I have indeed taken that old cliché “plant early and plant often” to a higher level.  Some years back I started using row covers and found they reduce the risk of a late “killing” frost, hasten the growth of early crops, and improve seed germination rates.  Thankfully, these row covers have greatly reduced my “practice planting” opportunities. In addition, when row covers are used in the fall, they can extend the fall growing season, and that’s especially true if you combine row covers with raised beds.

The use of protective coverings to produce a miniature greenhouse effect is certainly not a new idea. A quick trip to one of our local antique shops will often led to the discovery of glass bell jars, which were commonly placed over individual plants in the early 1900’s by European gardeners.  And more than a few of us recall using newspapers to make paper “hats” to place over tender tomato and pepper seedlings to protect them from a late frost.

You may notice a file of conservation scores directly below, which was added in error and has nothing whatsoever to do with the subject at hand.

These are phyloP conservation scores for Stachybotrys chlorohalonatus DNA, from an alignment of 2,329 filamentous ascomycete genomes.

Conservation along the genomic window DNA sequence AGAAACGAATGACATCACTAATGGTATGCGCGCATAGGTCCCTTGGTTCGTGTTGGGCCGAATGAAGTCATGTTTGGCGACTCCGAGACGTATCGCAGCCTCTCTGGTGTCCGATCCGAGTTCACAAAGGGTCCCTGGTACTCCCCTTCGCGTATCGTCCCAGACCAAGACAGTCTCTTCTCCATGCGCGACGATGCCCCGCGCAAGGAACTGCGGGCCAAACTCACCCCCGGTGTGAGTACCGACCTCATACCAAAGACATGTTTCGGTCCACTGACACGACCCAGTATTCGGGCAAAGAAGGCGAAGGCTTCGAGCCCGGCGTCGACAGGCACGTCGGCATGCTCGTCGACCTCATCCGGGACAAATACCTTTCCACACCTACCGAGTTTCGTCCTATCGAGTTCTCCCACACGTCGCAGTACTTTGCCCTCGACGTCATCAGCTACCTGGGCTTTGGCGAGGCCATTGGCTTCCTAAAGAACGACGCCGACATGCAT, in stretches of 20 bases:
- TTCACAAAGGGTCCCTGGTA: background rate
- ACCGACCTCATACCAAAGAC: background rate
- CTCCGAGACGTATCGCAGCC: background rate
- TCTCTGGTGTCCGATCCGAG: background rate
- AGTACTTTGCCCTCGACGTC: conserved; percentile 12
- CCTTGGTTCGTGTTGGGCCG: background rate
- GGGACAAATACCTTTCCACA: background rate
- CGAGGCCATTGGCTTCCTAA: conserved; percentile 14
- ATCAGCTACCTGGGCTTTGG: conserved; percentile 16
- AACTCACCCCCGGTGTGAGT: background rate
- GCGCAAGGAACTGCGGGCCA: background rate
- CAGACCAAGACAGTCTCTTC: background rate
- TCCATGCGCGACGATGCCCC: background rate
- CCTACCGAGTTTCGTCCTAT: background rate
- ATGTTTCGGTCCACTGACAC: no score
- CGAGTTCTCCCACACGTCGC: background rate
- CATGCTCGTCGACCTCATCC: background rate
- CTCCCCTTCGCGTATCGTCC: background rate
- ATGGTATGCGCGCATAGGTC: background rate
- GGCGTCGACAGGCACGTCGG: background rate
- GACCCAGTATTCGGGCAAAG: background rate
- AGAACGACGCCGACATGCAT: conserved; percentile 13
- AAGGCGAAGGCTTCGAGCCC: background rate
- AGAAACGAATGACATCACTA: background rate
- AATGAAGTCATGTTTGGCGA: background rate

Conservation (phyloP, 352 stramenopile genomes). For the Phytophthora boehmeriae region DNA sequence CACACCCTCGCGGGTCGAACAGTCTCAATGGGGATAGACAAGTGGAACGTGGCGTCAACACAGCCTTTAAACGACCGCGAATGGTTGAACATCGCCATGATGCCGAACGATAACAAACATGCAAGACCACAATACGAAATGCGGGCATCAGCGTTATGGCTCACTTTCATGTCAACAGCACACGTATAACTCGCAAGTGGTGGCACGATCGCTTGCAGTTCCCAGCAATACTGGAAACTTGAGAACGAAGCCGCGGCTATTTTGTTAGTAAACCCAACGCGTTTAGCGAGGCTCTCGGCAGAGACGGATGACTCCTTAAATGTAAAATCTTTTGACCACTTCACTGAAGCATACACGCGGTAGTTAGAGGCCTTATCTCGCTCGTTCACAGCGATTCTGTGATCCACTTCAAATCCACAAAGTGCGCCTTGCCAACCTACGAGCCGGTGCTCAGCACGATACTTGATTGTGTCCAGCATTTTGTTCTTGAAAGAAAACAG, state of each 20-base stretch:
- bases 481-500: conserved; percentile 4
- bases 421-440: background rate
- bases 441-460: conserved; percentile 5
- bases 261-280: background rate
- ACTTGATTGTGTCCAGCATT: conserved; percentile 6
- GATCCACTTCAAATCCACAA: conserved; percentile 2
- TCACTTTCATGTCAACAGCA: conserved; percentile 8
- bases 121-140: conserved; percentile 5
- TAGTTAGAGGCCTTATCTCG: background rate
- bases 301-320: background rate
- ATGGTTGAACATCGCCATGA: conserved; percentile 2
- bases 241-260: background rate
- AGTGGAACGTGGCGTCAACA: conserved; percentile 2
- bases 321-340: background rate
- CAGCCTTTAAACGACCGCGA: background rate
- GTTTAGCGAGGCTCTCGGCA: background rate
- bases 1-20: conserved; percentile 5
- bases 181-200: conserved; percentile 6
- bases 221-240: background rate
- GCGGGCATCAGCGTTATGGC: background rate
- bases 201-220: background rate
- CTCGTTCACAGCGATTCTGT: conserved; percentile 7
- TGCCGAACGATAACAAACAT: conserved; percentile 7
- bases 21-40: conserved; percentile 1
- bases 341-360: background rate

The main purpose of row covers in the late winter or early spring is to provide protection from adverse weather conditions and increase air and soil temperatures during the initial stages of growth. The improved growth of plants under row covers can be attributed to higher air and soil temperatures.   Row covers, when utilized in conjunction with raised beds, often allow crops to be planted 3-4 weeks before traditional planting.  Now that’s a head start to make my grandmother envious!